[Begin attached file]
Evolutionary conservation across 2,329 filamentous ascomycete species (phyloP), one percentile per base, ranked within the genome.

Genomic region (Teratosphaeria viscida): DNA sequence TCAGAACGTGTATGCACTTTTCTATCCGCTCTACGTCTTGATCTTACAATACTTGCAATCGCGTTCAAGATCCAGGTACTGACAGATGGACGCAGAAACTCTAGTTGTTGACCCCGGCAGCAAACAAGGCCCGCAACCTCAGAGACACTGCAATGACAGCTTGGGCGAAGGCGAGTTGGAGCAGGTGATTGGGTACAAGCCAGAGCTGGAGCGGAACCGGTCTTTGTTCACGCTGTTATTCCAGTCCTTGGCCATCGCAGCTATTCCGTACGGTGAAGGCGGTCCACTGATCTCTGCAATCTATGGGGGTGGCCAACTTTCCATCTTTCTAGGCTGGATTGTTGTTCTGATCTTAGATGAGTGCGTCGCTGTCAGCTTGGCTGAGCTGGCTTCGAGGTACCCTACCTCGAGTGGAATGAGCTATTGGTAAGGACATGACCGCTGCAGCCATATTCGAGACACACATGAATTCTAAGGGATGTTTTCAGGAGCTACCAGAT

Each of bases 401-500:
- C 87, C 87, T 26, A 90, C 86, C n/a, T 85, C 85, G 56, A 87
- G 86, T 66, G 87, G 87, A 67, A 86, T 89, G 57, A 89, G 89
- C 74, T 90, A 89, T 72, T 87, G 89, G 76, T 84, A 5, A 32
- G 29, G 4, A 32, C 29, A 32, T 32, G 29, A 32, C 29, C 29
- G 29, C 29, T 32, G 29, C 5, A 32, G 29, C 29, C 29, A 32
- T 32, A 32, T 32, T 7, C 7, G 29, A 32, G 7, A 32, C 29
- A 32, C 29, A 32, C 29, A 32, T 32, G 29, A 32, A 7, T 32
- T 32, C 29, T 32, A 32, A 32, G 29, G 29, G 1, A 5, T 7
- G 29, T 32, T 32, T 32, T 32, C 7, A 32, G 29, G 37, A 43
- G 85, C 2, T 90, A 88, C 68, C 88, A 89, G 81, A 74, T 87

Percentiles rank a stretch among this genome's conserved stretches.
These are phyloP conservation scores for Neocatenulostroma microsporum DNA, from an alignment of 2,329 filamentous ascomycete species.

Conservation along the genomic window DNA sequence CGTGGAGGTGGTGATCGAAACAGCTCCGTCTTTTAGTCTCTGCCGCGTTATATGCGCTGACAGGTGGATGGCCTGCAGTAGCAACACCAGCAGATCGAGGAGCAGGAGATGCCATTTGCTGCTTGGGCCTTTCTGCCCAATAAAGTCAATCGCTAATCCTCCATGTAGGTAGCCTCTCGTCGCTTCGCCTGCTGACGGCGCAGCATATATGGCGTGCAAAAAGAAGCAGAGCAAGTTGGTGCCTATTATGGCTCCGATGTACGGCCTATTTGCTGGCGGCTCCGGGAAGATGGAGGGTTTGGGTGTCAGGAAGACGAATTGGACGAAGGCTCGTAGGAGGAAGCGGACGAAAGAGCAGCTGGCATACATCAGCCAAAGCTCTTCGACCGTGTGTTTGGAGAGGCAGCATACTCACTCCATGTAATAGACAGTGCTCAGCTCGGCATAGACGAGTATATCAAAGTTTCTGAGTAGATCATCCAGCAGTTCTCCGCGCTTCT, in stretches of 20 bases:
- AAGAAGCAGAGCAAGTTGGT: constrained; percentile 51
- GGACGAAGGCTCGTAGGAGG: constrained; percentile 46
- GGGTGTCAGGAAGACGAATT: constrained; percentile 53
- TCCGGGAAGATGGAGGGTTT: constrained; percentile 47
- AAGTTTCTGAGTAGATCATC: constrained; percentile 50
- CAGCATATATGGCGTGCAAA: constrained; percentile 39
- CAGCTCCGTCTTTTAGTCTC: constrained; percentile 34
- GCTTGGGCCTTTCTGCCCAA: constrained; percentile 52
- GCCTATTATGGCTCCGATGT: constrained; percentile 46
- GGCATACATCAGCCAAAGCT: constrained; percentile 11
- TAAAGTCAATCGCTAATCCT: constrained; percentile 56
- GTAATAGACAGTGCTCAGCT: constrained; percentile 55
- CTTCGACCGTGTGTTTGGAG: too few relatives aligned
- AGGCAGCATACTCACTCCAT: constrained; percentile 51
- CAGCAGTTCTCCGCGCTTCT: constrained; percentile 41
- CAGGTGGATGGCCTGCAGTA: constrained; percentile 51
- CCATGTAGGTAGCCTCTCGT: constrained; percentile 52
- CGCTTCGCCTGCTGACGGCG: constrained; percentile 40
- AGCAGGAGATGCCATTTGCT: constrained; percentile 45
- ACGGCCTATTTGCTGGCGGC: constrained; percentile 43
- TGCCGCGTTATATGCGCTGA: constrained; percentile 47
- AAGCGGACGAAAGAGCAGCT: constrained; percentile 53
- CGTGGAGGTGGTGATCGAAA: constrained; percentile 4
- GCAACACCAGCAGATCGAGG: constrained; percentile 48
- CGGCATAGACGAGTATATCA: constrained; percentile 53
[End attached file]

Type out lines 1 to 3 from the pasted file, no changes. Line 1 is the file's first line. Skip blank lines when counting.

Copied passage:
Evolutionary conservation across 2,329 filamentous ascomycete species (phyloP), one percentile per base, ranked within the genome.

Genomic region (Teratosphaeria viscida): DNA sequence TCAGAACGTGTATGCACTTTTCTATCCGCTCTACGTCTTGATCTTACAATACTTGCAATCGCGTTCAAGATCCAGGTACTGACAGATGGACGCAGAAACTCTAGTTGTTGACCCCGGCAGCAAACAAGGCCCGCAACCTCAGAGACACTGCAATGACAGCTTGGGCGAAGGCGAGTTGGAGCAGGTGATTGGGTACAAGCCAGAGCTGGAGCGGAACCGGTCTTTGTTCACGCTGTTATTCCAGTCCTTGGCCATCGCAGCTATTCCGTACGGTGAAGGCGGTCCACTGATCTCTGCAATCTATGGGGGTGGCCAACTTTCCATCTTTCTAGGCTGGATTGTTGTTCTGATCTTAGATGAGTGCGTCGCTGTCAGCTTGGCTGAGCTGGCTTCGAGGTACCCTACCTCGAGTGGAATGAGCTATTGGTAAGGACATGACCGCTGCAGCCATATTCGAGACACACATGAATTCTAAGGGATGTTTTCAGGAGCTACCAGAT

Each of bases 401-500: